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Postoperative opioid analgesic use after Nuss versus Ravitch pectus excavatum repair

  • Jonathan C. Papic
    Affiliations
    Division of Pediatric Surgery, Department of Surgery, Indiana University School of Medicine, Riley Hospital for Children, Indianapolis, IN, USA
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  • S. Maria E. Finnell
    Affiliations
    Division of Pediatric Surgery, Department of Surgery, Indiana University School of Medicine, Riley Hospital for Children, Indianapolis, IN, USA

    Children’s Health Services Research, Department of Pediatrics, Indiana University School of Medicine, Indianapolis, IN, USA
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  • Abby M. Howenstein
    Affiliations
    Division of Pediatric Surgery, Department of Surgery, Indiana University School of Medicine, Riley Hospital for Children, Indianapolis, IN, USA
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  • Francine Breckler
    Affiliations
    Department of Pharmacy, Riley Hospital for Children at Indiana University Health, Indianapolis, IN, USA
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  • Charles M. Leys
    Correspondence
    Corresponding author at: University of Wisconsin Medical School, H4/744 CSC, 600 Highland Ave, Madison, WI 53792, USA. Tel.: +1 608 263 9419; fax: +1 608 261 1876.
    Affiliations
    Division of Pediatric Surgery, Department of Surgery, Indiana University School of Medicine, Riley Hospital for Children, Indianapolis, IN, USA
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      Abstract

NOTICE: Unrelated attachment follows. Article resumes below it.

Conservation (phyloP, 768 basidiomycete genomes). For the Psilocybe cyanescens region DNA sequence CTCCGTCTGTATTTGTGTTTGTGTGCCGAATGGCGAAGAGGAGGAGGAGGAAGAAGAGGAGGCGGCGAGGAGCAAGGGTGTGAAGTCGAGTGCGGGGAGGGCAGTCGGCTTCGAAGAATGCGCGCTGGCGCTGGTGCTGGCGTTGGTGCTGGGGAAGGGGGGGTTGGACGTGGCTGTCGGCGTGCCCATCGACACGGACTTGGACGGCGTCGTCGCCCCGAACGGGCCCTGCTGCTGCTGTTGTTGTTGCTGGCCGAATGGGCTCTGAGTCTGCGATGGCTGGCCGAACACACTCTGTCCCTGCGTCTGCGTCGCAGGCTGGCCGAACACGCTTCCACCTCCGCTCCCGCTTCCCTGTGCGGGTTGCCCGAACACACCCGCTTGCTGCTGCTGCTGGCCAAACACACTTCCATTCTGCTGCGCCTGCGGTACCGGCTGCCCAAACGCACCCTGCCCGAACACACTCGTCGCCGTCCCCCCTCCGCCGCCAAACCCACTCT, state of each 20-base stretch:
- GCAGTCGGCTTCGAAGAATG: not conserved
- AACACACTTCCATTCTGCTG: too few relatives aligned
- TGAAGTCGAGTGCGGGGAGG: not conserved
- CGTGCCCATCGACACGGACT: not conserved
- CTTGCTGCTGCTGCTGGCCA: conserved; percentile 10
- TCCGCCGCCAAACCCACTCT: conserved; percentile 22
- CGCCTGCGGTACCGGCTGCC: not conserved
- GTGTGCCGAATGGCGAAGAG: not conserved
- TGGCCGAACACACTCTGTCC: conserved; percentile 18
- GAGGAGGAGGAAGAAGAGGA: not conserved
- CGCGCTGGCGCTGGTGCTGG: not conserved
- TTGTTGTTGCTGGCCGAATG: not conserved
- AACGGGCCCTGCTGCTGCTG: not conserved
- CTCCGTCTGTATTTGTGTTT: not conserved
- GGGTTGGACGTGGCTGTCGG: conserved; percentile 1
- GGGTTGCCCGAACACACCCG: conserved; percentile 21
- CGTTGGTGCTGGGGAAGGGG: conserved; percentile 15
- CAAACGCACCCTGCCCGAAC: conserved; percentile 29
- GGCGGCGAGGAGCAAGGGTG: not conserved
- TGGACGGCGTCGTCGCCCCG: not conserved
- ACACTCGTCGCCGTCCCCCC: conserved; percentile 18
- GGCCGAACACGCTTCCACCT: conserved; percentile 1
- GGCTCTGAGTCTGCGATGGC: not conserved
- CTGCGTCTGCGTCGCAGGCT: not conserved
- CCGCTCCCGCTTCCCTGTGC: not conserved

Background/Purpose

      Anticipated postoperative pain may affect procedure choice in patients with pectus excavatum. This study aims to compare postoperative pain in patients undergoing Nuss and Ravitch procedures.

      Methods

      A 5 year retrospective review was performed. Data on age, gender, Haller index, procedure, pain scores, pain medications, and length of hospital stay were collected. Total inpatient opioid administration was converted to morphine equivalent daily dose per kilogram (MEDD/kg) and compared between procedures.

      Results

      One hundred eighty-one patients underwent 125 (69%) Nuss and 56 (31%) Ravitch procedures. Ravitch patients were older (15.7 yo vs 14.6 yo, p = 0.004) and had a higher Haller index (5.21 vs 4.10, p = <0.001). Nuss patients had higher average daily pain scores, received 25% more opioids (MEDD/kg 0.66 vs. 0.49, p = <0.001), and received twice as much IV diazepam/kg. In the multivariate analysis, higher MEDD/kg correlated with both the Nuss procedure and older age in the Nuss group. Opioid administration did not correlate with Haller index or Nuss bar fixation technique. Increased NSAID administration did not correlate with lower use of opioids.

      Conclusion

      The Nuss procedure is associated with greater postoperative pain compared to the Ravitch procedure. Opioid use is higher in older patients undergoing the Nuss procedure, but is not associated with severity of deformity.

      Key words

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